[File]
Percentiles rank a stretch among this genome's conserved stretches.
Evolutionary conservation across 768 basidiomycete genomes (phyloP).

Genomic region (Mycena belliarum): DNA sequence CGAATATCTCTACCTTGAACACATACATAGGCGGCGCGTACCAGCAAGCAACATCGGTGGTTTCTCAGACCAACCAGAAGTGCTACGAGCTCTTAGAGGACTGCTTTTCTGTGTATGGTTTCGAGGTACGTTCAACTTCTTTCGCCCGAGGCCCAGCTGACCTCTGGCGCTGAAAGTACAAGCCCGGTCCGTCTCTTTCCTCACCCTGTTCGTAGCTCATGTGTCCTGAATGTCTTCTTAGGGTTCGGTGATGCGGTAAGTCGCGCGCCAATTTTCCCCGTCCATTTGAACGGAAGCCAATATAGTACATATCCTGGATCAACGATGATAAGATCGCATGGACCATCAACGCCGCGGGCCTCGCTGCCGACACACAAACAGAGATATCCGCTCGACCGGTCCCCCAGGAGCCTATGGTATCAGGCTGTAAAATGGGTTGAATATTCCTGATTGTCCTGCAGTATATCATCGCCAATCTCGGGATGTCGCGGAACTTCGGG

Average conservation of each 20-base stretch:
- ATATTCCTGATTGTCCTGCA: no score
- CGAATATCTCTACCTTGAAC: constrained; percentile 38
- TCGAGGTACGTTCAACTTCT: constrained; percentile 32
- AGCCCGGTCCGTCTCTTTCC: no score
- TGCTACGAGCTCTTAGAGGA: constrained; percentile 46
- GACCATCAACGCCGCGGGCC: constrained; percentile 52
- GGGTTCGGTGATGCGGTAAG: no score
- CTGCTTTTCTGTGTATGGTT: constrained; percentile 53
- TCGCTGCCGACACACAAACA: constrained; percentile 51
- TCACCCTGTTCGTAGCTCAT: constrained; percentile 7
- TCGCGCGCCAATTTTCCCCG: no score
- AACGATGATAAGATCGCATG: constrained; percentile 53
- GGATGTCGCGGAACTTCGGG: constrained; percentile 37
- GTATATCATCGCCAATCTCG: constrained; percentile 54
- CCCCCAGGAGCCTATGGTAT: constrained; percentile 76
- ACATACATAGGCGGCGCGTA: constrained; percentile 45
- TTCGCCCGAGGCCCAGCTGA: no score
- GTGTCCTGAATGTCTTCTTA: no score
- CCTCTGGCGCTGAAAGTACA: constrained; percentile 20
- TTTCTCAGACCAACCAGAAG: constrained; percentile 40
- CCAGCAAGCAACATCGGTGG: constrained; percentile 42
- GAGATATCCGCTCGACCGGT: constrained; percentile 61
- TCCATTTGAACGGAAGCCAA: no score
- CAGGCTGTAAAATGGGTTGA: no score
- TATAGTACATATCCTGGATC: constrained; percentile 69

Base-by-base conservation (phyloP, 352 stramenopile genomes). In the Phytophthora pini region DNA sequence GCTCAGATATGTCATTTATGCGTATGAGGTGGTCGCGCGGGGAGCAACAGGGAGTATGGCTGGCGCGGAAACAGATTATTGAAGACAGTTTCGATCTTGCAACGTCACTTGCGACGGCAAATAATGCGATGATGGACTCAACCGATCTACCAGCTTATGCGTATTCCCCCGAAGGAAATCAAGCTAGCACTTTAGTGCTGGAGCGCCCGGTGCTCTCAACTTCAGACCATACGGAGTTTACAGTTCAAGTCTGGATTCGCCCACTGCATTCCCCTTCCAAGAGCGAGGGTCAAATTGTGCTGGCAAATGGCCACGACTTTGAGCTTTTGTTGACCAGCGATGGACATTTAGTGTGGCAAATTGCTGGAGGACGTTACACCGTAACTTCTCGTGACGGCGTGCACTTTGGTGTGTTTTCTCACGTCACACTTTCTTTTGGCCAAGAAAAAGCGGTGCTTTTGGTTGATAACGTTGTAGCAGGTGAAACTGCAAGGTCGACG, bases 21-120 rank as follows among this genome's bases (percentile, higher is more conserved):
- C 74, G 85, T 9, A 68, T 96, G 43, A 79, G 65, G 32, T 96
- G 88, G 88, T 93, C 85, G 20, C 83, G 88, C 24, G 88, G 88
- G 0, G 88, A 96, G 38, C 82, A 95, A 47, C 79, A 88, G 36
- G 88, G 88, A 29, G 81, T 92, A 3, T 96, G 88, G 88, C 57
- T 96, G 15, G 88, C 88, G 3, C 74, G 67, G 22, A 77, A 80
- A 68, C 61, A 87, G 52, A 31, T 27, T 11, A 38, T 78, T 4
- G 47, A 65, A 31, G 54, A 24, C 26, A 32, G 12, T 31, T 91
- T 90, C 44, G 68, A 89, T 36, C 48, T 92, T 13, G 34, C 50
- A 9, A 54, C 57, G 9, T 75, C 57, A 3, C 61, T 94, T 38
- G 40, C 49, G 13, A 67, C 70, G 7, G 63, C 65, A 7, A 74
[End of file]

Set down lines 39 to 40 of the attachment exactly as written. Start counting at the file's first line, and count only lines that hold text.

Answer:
- A 9, A 54, C 57, G 9, T 75, C 57, A 3, C 61, T 94, T 38
- G 40, C 49, G 13, A 67, C 70, G 7, G 63, C 65, A 7, A 74